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Continuous Glucose Monitoring Systems (cgm) Medtronic & Dexcom Review & Comparison

Since my first detailed report comparing the various Continuous Glucose Monitoring Systems (CGMs) back in 2014, a lot has happened. And not much has changed. The systems have improved in terms of accuracy, features and ease of use, but the main players remain the same (Medtronic and Dexcom). Access via insurance coverage and professional loaner systems has grown exponentially, yet less than 20% of those eligible for CGM are currently using them. In many cases, insurers make the process of receiving coverage onerous and needlessly complex. This doesn’t even touch on Medicare, which continues to sit idly by with its head up its proverbial butt while older Americans suffer needlessly from dangerous glucose swings. New and improved software programs (plus a brilliant new book called “Practical CGM”) provide guidance on how to interpret/analyze CGM reports, yet few patients bother to look at their own data, and very few healthcare providers have the expertise to convert the reports into useful therapeutic insight to help guide their patients. So let’s get down to business. How do the latest Medtronic and Dexcom CGM systems compare? Dexcom’s latest and greatest, the G5, feature Continue reading >>

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Popular Questions

  1. nurseangel

    I'm not sure if I'm posting this in the appropriate thread (maybe it should be in IMHO), but I am alarmed at how much medication costs when purchased at my vet's office. I first noticed a few years ago; Blackberry has a severe skin condition and we have to be diligent about keeping up with her vet care. We take her in for a shot at the first sign of a problem. I am proud about how well her skin has improved and have no complaints about that. The only thing was, the vet sold DH eight allergy pills for $12.00. We keep the exact same pills in stock at work and I know that a large bottle of them can be purchased over the counter at any local pharmacy for probably less than have what we were charged.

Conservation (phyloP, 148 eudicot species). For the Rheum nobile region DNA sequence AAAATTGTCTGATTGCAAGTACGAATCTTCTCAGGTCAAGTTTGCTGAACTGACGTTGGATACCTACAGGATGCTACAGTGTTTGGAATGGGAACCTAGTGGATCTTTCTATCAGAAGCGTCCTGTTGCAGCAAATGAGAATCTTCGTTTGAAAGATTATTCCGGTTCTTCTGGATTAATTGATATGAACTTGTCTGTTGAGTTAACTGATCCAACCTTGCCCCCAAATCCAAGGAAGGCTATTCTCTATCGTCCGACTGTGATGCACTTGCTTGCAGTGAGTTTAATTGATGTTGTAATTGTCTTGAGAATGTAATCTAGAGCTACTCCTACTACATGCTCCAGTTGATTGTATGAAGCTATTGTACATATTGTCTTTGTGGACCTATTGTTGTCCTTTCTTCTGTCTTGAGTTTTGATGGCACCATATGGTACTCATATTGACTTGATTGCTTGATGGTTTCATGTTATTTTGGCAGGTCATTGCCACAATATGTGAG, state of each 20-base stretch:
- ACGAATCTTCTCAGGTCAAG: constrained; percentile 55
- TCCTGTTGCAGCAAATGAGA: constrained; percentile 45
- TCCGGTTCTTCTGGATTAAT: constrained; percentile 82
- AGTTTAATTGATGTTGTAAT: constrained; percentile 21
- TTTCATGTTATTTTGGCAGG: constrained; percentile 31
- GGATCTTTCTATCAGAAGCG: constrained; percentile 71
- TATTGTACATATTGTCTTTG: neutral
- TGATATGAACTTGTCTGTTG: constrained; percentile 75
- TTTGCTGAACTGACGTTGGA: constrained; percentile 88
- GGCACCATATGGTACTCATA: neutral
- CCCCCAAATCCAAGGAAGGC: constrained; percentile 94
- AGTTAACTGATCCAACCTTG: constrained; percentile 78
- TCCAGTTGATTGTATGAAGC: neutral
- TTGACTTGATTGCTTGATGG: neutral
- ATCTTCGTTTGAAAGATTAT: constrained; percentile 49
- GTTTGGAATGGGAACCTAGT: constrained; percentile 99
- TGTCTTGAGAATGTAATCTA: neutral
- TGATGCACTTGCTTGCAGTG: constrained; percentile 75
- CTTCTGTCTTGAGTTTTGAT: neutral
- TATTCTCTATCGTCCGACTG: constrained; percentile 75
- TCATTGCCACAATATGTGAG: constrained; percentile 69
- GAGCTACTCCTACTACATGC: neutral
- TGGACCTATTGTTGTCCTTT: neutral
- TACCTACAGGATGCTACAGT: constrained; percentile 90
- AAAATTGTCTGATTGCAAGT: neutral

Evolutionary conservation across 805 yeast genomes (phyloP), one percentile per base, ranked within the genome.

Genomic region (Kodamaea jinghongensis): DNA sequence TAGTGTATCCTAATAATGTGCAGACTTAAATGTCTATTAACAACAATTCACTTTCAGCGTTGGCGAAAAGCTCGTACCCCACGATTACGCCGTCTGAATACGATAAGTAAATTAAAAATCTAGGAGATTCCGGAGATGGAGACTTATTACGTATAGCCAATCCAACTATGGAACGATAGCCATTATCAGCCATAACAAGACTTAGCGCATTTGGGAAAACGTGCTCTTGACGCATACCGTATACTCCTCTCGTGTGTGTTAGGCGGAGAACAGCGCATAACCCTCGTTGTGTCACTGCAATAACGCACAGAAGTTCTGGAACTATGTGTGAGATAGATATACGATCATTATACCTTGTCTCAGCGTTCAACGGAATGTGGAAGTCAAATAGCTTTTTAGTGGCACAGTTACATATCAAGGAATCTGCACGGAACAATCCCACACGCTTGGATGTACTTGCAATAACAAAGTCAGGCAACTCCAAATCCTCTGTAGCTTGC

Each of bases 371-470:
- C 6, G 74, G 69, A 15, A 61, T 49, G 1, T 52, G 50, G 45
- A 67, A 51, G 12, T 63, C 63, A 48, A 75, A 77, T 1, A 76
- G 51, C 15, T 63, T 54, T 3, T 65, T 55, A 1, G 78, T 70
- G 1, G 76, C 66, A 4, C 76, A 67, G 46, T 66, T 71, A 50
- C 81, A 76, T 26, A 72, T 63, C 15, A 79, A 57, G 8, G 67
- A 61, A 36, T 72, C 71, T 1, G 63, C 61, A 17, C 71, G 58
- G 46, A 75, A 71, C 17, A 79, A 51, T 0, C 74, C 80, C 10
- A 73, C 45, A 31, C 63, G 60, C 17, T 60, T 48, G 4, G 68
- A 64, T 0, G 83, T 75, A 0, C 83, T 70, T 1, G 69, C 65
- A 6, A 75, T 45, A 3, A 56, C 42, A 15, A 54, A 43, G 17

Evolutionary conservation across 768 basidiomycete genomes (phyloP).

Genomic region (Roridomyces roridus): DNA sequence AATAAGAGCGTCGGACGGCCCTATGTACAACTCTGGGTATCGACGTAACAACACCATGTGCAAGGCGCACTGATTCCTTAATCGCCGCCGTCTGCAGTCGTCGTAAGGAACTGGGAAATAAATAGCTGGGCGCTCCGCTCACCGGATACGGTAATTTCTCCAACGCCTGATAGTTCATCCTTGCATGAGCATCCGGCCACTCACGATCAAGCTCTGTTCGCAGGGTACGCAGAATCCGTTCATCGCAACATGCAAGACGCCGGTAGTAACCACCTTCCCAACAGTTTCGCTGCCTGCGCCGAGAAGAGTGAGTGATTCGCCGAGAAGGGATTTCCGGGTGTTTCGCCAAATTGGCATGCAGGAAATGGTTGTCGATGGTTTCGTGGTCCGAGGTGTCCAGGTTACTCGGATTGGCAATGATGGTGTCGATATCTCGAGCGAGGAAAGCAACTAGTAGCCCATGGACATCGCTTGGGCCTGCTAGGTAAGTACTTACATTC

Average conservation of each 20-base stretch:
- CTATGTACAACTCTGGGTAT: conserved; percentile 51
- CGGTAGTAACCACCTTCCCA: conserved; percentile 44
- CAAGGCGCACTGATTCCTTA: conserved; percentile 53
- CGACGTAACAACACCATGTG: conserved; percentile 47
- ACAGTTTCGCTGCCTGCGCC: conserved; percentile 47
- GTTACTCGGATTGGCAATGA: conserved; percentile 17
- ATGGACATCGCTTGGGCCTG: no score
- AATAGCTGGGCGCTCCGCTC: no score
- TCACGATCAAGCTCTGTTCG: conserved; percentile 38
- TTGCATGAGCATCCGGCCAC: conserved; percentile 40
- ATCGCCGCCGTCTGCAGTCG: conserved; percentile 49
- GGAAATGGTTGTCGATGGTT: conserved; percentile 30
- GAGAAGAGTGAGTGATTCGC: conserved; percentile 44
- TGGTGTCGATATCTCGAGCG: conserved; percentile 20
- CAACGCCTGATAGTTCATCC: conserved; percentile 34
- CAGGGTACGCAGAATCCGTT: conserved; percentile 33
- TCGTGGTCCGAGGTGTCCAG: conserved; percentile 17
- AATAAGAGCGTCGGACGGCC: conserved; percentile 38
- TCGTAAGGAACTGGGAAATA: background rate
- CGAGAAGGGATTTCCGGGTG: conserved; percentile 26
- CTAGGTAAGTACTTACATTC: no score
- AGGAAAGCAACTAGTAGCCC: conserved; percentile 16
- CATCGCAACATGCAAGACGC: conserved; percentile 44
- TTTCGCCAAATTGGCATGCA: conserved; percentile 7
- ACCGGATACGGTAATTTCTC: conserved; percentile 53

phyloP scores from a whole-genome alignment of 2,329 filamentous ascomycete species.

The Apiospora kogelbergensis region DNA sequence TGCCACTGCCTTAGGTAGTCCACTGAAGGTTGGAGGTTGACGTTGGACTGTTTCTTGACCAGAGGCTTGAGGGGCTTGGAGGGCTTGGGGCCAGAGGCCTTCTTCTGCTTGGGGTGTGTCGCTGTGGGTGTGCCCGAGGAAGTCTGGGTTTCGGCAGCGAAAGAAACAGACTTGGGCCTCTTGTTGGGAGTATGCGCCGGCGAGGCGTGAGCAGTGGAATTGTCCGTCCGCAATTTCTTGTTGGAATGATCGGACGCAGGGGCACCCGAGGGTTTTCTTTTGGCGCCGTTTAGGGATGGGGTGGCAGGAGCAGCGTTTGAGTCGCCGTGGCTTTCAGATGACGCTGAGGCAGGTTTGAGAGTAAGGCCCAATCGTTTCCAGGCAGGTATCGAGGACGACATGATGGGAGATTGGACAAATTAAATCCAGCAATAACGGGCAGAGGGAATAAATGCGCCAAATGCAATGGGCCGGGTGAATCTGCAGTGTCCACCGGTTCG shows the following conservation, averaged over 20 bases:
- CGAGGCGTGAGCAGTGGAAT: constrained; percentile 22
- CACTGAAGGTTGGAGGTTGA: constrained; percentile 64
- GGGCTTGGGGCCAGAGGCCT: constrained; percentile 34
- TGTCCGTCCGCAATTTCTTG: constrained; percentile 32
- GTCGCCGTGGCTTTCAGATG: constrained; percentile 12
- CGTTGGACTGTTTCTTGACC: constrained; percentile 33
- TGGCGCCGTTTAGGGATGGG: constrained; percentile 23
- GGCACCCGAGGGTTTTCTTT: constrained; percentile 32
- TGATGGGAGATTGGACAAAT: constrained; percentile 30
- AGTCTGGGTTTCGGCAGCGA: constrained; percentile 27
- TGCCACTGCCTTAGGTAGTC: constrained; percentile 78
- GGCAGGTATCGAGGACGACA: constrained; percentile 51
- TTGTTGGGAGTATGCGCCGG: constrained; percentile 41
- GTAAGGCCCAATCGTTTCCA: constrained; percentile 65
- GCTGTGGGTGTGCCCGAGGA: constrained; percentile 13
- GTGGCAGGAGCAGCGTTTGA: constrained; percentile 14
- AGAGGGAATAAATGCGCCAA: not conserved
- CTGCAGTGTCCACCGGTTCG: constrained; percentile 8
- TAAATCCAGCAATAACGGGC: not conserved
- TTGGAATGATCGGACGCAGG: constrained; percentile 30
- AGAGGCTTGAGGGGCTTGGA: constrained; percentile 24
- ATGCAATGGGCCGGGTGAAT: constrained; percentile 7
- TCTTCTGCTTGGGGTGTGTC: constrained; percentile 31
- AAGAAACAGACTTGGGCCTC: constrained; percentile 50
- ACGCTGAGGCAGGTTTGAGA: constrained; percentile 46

Oh course, we would never give our cats medications (over the counter, home remedy, etc) without first consulting with a vet.
    Our good girl Daisy has congestive heart failure and has to take medication twice daily. It is an older medicine (also used for people, which makes it more familiar to me). The last time DH picked up a month's supply at the vet's office, it was $90.00! We checked with a local compounding pharmacy, and the pharmacist confirmed that they do carry the medicine. (I don't believe that all pharmacies are compounding pharmacies, but this one even advertises that they can fill pet prescriptions. With some liquid medications, the pharmacist told me, he can mix them up in a chicken or tuna flavor.) DH had the vet call in the prescription to the pharmacy we were thrilled that it was only $10.00 for a month's supply!
    Finding a reputable pharmacy that can fill pet prescriptions saved us significant amount on a monthly expense. I hope this can help someone else, too, if buying medication at the vet's office seems a little expensive.

  2. misterwhiskers

    Thank you. I don't think a lot of pet owners knew this!

  3. jcat

    Our vets will write a prescription rather than just selling the meds - if you ask. Ditto for prescription food. I usually ask if it's something that has to be given long term. Most pharmacies around here will order for you if they don't stock it and have it within 24 hours.

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